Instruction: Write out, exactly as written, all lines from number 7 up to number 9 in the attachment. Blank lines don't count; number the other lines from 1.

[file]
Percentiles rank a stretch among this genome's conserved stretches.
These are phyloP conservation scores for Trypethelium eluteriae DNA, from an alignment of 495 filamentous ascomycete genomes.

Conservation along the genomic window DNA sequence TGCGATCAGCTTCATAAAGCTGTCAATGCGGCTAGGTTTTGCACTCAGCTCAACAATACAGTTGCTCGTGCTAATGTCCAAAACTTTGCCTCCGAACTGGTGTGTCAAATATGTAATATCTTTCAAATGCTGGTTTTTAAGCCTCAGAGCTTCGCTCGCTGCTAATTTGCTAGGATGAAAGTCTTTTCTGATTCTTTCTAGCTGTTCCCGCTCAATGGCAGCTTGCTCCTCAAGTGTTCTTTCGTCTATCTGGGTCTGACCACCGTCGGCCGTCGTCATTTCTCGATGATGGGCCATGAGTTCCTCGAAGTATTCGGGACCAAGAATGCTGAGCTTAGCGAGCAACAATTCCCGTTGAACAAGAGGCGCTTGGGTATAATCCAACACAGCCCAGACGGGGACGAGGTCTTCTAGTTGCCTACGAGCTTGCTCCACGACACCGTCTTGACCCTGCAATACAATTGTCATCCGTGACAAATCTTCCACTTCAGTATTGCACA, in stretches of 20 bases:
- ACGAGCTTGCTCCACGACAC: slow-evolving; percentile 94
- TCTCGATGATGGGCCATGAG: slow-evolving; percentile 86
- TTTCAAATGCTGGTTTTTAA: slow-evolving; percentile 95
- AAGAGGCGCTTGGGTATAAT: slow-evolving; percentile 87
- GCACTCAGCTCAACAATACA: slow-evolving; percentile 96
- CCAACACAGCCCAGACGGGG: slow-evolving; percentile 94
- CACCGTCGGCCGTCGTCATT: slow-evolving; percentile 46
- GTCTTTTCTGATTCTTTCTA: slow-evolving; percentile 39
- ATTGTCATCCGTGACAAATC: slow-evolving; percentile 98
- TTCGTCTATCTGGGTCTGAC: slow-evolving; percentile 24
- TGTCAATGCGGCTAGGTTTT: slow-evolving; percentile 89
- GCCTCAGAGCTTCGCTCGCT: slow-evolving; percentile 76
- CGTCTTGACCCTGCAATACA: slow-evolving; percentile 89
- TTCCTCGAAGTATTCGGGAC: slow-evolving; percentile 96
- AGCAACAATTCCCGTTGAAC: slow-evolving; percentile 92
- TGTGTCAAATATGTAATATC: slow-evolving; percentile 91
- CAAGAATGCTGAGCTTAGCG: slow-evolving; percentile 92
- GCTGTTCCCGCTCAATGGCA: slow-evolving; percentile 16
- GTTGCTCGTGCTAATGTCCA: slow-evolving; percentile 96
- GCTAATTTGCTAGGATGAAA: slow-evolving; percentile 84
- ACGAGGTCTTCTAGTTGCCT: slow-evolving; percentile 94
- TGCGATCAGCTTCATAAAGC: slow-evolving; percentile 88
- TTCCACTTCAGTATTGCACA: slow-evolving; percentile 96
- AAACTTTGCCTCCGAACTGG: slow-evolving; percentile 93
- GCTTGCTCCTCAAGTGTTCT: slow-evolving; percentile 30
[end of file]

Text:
- AAGAGGCGCTTGGGTATAAT: slow-evolving; percentile 87
- GCACTCAGCTCAACAATACA: slow-evolving; percentile 96
- CCAACACAGCCCAGACGGGG: slow-evolving; percentile 94